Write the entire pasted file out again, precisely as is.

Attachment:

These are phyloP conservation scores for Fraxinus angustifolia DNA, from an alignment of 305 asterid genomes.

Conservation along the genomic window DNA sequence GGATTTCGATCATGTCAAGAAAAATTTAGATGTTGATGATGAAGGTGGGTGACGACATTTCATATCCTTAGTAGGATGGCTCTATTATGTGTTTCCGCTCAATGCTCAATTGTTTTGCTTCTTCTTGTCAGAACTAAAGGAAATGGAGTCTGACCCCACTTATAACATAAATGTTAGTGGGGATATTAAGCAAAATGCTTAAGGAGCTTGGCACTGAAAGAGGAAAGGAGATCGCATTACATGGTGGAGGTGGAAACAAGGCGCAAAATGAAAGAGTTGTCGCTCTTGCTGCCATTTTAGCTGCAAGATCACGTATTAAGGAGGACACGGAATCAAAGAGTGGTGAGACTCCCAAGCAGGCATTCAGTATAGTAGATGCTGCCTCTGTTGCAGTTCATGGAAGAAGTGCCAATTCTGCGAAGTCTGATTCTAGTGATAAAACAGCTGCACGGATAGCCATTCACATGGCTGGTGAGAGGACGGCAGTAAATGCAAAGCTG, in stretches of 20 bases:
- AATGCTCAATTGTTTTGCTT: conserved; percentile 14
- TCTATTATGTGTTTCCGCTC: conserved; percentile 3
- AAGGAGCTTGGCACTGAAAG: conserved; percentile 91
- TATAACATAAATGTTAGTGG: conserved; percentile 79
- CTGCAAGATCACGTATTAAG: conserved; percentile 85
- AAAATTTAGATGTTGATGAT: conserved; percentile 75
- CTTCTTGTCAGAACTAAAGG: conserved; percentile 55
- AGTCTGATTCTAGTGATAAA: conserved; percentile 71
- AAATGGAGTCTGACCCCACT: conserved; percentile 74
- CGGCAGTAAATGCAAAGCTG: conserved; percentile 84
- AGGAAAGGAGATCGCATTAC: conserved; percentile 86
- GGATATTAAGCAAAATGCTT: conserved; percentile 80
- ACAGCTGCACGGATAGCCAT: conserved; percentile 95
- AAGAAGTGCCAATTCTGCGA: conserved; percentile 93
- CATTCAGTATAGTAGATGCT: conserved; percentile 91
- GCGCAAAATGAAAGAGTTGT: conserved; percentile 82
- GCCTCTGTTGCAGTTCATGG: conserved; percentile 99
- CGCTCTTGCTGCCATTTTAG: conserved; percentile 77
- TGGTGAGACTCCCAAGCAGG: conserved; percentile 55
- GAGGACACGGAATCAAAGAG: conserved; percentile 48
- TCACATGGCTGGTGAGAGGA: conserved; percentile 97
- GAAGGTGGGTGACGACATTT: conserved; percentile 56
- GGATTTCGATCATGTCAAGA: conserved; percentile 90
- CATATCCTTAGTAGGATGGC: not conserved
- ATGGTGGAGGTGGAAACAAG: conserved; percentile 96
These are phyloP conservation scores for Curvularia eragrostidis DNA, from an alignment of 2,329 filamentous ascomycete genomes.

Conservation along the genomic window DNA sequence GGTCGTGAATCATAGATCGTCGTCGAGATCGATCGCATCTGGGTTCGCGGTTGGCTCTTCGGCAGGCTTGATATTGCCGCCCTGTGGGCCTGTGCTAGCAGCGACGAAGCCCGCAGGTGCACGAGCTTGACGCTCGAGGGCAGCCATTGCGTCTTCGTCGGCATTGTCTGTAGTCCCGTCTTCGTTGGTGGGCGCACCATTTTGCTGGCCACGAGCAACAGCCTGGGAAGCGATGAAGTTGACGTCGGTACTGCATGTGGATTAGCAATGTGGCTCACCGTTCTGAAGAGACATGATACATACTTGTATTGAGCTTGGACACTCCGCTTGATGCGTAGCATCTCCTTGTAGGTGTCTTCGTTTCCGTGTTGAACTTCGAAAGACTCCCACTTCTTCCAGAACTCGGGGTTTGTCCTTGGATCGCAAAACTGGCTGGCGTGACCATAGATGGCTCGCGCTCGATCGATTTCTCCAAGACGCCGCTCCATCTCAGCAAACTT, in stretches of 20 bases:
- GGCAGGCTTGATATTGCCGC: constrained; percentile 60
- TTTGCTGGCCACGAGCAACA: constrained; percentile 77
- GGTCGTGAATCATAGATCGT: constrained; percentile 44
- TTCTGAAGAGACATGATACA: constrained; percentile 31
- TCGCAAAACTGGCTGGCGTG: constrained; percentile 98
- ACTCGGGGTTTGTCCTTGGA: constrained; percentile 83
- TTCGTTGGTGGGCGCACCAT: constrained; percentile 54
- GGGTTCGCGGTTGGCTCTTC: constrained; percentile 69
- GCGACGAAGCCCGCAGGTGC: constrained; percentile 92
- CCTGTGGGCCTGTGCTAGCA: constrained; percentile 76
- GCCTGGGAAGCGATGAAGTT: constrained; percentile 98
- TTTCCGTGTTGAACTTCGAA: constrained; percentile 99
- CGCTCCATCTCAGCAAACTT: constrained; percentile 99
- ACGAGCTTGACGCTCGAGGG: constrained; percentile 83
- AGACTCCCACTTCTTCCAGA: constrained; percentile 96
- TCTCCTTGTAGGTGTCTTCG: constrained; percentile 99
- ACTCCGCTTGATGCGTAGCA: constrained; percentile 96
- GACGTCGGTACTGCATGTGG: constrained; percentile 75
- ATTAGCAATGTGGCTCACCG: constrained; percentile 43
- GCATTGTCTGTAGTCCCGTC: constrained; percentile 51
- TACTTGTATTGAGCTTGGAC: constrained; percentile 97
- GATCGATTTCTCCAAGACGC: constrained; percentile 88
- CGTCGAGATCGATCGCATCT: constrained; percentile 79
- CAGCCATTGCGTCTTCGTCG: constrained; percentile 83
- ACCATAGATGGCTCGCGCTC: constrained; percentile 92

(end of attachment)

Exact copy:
These are phyloP conservation scores for Fraxinus angustifolia DNA, from an alignment of 305 asterid genomes.

Conservation along the genomic window DNA sequence GGATTTCGATCATGTCAAGAAAAATTTAGATGTTGATGATGAAGGTGGGTGACGACATTTCATATCCTTAGTAGGATGGCTCTATTATGTGTTTCCGCTCAATGCTCAATTGTTTTGCTTCTTCTTGTCAGAACTAAAGGAAATGGAGTCTGACCCCACTTATAACATAAATGTTAGTGGGGATATTAAGCAAAATGCTTAAGGAGCTTGGCACTGAAAGAGGAAAGGAGATCGCATTACATGGTGGAGGTGGAAACAAGGCGCAAAATGAAAGAGTTGTCGCTCTTGCTGCCATTTTAGCTGCAAGATCACGTATTAAGGAGGACACGGAATCAAAGAGTGGTGAGACTCCCAAGCAGGCATTCAGTATAGTAGATGCTGCCTCTGTTGCAGTTCATGGAAGAAGTGCCAATTCTGCGAAGTCTGATTCTAGTGATAAAACAGCTGCACGGATAGCCATTCACATGGCTGGTGAGAGGACGGCAGTAAATGCAAAGCTG, in stretches of 20 bases:
- AATGCTCAATTGTTTTGCTT: conserved; percentile 14
- TCTATTATGTGTTTCCGCTC: conserved; percentile 3
- AAGGAGCTTGGCACTGAAAG: conserved; percentile 91
- TATAACATAAATGTTAGTGG: conserved; percentile 79
- CTGCAAGATCACGTATTAAG: conserved; percentile 85
- AAAATTTAGATGTTGATGAT: conserved; percentile 75
- CTTCTTGTCAGAACTAAAGG: conserved; percentile 55
- AGTCTGATTCTAGTGATAAA: conserved; percentile 71
- AAATGGAGTCTGACCCCACT: conserved; percentile 74
- CGGCAGTAAATGCAAAGCTG: conserved; percentile 84
- AGGAAAGGAGATCGCATTAC: conserved; percentile 86
- GGATATTAAGCAAAATGCTT: conserved; percentile 80
- ACAGCTGCACGGATAGCCAT: conserved; percentile 95
- AAGAAGTGCCAATTCTGCGA: conserved; percentile 93
- CATTCAGTATAGTAGATGCT: conserved; percentile 91
- GCGCAAAATGAAAGAGTTGT: conserved; percentile 82
- GCCTCTGTTGCAGTTCATGG: conserved; percentile 99
- CGCTCTTGCTGCCATTTTAG: conserved; percentile 77
- TGGTGAGACTCCCAAGCAGG: conserved; percentile 55
- GAGGACACGGAATCAAAGAG: conserved; percentile 48
- TCACATGGCTGGTGAGAGGA: conserved; percentile 97
- GAAGGTGGGTGACGACATTT: conserved; percentile 56
- GGATTTCGATCATGTCAAGA: conserved; percentile 90
- CATATCCTTAGTAGGATGGC: not conserved
- ATGGTGGAGGTGGAAACAAG: conserved; percentile 96
These are phyloP conservation scores for Curvularia eragrostidis DNA, from an alignment of 2,329 filamentous ascomycete genomes.

Conservation along the genomic window DNA sequence GGTCGTGAATCATAGATCGTCGTCGAGATCGATCGCATCTGGGTTCGCGGTTGGCTCTTCGGCAGGCTTGATATTGCCGCCCTGTGGGCCTGTGCTAGCAGCGACGAAGCCCGCAGGTGCACGAGCTTGACGCTCGAGGGCAGCCATTGCGTCTTCGTCGGCATTGTCTGTAGTCCCGTCTTCGTTGGTGGGCGCACCATTTTGCTGGCCACGAGCAACAGCCTGGGAAGCGATGAAGTTGACGTCGGTACTGCATGTGGATTAGCAATGTGGCTCACCGTTCTGAAGAGACATGATACATACTTGTATTGAGCTTGGACACTCCGCTTGATGCGTAGCATCTCCTTGTAGGTGTCTTCGTTTCCGTGTTGAACTTCGAAAGACTCCCACTTCTTCCAGAACTCGGGGTTTGTCCTTGGATCGCAAAACTGGCTGGCGTGACCATAGATGGCTCGCGCTCGATCGATTTCTCCAAGACGCCGCTCCATCTCAGCAAACTT, in stretches of 20 bases:
- GGCAGGCTTGATATTGCCGC: constrained; percentile 60
- TTTGCTGGCCACGAGCAACA: constrained; percentile 77
- GGTCGTGAATCATAGATCGT: constrained; percentile 44
- TTCTGAAGAGACATGATACA: constrained; percentile 31
- TCGCAAAACTGGCTGGCGTG: constrained; percentile 98
- ACTCGGGGTTTGTCCTTGGA: constrained; percentile 83
- TTCGTTGGTGGGCGCACCAT: constrained; percentile 54
- GGGTTCGCGGTTGGCTCTTC: constrained; percentile 69
- GCGACGAAGCCCGCAGGTGC: constrained; percentile 92
- CCTGTGGGCCTGTGCTAGCA: constrained; percentile 76
- GCCTGGGAAGCGATGAAGTT: constrained; percentile 98
- TTTCCGTGTTGAACTTCGAA: constrained; percentile 99
- CGCTCCATCTCAGCAAACTT: constrained; percentile 99
- ACGAGCTTGACGCTCGAGGG: constrained; percentile 83
- AGACTCCCACTTCTTCCAGA: constrained; percentile 96
- TCTCCTTGTAGGTGTCTTCG: constrained; percentile 99
- ACTCCGCTTGATGCGTAGCA: constrained; percentile 96
- GACGTCGGTACTGCATGTGG: constrained; percentile 75
- ATTAGCAATGTGGCTCACCG: constrained; percentile 43
- GCATTGTCTGTAGTCCCGTC: constrained; percentile 51
- TACTTGTATTGAGCTTGGAC: constrained; percentile 97
- GATCGATTTCTCCAAGACGC: constrained; percentile 88
- CGTCGAGATCGATCGCATCT: constrained; percentile 79
- CAGCCATTGCGTCTTCGTCG: constrained; percentile 83
- ACCATAGATGGCTCGCGCTC: constrained; percentile 92